Functional test used in manufacturing production has always been something of a challenge. Often it boils down to a make-versus-buy decision. If the tests are built in-house, there is always the pressure to get it done quicker, often due to the development schedule squeezing the production test development schedule into a shorter time window. Then development time becomes a major concern. If the test is bought, these are often generic tools that need environmental tweaking or limiting of the test robustness that was originally desired. There are simply too many tradeoffs.
ASSET joined the Open Compute Project (OCP) earlier this year, and we attended our first Engineering Workshop in Dallas last week. The theme of this session was the OCP Telco Project. What did we learn?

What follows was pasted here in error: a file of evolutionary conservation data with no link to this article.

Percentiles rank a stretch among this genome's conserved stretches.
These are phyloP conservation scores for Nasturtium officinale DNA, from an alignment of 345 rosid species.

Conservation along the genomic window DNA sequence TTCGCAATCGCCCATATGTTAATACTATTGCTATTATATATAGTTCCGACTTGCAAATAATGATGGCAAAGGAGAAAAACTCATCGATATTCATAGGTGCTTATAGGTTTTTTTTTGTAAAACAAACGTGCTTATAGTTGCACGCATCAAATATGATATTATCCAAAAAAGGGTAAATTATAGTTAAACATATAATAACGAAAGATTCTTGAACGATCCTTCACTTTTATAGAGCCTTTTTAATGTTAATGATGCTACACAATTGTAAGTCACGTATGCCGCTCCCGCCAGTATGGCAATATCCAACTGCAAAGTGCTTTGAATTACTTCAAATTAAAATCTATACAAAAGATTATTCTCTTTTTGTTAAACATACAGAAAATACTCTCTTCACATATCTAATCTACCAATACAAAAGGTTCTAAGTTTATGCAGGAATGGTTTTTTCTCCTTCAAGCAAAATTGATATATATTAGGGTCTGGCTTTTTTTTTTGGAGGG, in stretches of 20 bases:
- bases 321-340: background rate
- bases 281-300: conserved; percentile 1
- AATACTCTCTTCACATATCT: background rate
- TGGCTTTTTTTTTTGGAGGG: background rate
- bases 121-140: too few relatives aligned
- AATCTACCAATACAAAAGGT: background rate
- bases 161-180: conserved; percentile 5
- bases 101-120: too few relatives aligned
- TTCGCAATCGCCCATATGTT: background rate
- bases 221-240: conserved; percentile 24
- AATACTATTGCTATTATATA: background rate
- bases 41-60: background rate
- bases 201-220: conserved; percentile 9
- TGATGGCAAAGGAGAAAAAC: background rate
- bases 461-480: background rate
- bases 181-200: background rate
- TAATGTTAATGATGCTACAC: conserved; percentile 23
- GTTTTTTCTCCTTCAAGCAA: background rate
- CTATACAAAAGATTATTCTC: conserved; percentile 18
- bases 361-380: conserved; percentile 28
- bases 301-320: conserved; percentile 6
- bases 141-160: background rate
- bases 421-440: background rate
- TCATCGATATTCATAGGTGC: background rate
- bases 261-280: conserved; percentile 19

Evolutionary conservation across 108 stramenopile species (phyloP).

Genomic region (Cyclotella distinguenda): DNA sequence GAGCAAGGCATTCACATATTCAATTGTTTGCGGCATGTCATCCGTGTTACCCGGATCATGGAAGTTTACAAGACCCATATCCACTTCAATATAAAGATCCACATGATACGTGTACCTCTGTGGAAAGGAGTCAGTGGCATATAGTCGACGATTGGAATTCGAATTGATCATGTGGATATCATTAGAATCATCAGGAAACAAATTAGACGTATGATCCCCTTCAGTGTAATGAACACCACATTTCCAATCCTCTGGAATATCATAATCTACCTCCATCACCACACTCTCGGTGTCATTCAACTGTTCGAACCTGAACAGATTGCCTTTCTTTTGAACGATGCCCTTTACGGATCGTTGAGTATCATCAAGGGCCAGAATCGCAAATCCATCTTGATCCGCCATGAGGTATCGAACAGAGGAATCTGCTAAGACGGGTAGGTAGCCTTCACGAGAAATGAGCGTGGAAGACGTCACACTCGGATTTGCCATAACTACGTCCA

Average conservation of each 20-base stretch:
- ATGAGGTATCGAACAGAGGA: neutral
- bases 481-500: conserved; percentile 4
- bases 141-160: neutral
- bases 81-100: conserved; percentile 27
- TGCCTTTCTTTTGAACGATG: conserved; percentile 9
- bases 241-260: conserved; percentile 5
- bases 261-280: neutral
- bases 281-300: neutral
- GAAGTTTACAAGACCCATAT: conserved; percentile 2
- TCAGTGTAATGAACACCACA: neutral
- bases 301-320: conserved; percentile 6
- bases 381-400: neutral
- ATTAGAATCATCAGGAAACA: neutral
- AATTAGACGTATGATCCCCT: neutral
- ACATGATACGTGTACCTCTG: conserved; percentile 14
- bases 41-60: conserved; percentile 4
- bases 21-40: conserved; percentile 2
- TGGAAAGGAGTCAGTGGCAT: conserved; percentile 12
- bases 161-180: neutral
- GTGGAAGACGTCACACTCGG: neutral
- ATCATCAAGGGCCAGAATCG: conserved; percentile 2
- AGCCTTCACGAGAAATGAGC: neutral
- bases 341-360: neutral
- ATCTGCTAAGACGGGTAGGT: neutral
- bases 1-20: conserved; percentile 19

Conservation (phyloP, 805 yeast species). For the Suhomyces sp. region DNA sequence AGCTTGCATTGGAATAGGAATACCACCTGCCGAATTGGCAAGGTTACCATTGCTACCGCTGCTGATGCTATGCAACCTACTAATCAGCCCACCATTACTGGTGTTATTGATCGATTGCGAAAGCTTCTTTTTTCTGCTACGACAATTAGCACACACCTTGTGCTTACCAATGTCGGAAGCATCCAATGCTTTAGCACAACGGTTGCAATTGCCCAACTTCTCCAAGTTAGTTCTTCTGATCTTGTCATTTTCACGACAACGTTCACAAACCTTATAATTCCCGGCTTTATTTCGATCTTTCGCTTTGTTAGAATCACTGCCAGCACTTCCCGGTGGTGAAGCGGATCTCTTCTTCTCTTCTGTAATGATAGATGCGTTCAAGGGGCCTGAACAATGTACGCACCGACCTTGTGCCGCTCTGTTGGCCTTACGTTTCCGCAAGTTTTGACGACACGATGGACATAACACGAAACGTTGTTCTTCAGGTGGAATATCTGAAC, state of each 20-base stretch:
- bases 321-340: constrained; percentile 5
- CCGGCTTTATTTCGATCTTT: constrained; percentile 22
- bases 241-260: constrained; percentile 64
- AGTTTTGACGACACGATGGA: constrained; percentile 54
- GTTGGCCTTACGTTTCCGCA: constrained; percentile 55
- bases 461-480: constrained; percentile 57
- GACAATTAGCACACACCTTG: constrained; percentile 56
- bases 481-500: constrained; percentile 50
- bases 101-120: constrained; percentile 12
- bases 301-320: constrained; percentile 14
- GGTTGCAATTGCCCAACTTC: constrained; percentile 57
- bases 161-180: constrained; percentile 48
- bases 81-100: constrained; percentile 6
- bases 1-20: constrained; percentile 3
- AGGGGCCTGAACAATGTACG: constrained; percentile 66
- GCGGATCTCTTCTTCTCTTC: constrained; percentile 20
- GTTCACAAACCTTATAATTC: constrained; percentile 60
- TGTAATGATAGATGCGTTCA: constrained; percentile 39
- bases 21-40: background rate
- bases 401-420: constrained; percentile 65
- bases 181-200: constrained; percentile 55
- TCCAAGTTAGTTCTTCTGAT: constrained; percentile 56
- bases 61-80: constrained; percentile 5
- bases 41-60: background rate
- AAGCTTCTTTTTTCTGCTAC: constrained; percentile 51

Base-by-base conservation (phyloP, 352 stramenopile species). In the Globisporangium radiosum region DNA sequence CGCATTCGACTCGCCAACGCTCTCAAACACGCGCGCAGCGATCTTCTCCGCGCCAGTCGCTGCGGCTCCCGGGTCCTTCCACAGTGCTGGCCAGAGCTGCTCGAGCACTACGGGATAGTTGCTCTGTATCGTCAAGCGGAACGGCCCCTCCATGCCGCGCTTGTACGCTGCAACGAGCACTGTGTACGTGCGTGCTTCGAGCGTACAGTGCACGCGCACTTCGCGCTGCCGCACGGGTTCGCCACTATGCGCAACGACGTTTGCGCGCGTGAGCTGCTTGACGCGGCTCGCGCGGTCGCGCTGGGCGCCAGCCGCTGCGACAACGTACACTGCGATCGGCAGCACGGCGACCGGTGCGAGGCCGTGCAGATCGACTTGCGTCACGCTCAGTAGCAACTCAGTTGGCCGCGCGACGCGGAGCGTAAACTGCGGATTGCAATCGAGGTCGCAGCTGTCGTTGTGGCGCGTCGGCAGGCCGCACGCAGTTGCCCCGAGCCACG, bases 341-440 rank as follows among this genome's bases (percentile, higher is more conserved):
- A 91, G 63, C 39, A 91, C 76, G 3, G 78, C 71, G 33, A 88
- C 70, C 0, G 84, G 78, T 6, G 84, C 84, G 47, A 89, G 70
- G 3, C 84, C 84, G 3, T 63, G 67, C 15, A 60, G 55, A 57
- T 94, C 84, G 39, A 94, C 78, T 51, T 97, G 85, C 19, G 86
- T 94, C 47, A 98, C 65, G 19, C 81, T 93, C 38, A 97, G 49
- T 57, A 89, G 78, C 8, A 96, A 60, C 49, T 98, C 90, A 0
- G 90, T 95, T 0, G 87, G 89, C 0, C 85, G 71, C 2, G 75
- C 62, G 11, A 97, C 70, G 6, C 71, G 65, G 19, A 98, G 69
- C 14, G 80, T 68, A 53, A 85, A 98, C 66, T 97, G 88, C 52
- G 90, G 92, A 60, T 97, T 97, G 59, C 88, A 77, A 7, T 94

With the rapid pace of product development today, we are all tempted to take shortcuts to get the product to market sooner than our competition. One hopes that the shortcuts taken during manufacturing test do not result in a two-million-unit recall. Some of the shortcuts don’t seem obvious or deliberate.
ASSET’s Michael Johnson presented an update on Non-intrusive Board Test (NBT) at the 13th Annual Board Test Workshop (BTW) in Fort Collins, CO this past week. The overall question posed at the Workshop was, “Is Board Test Losing Relevance”?
The MSP430 is a mixed-signal microcontroller family from Texas Instruments. Built around a 16-bit CPU, the MSP430 is designed for low cost, low power consumption embedded applications. But, does it support boundary scan for board test purposes?
When an x86 system has crashed, gathering forensics data to help diagnose root-cause of the failure is a top priority. But, how is this done if the system has crashed, and OS/BIOS-based application programs cannot access the platform?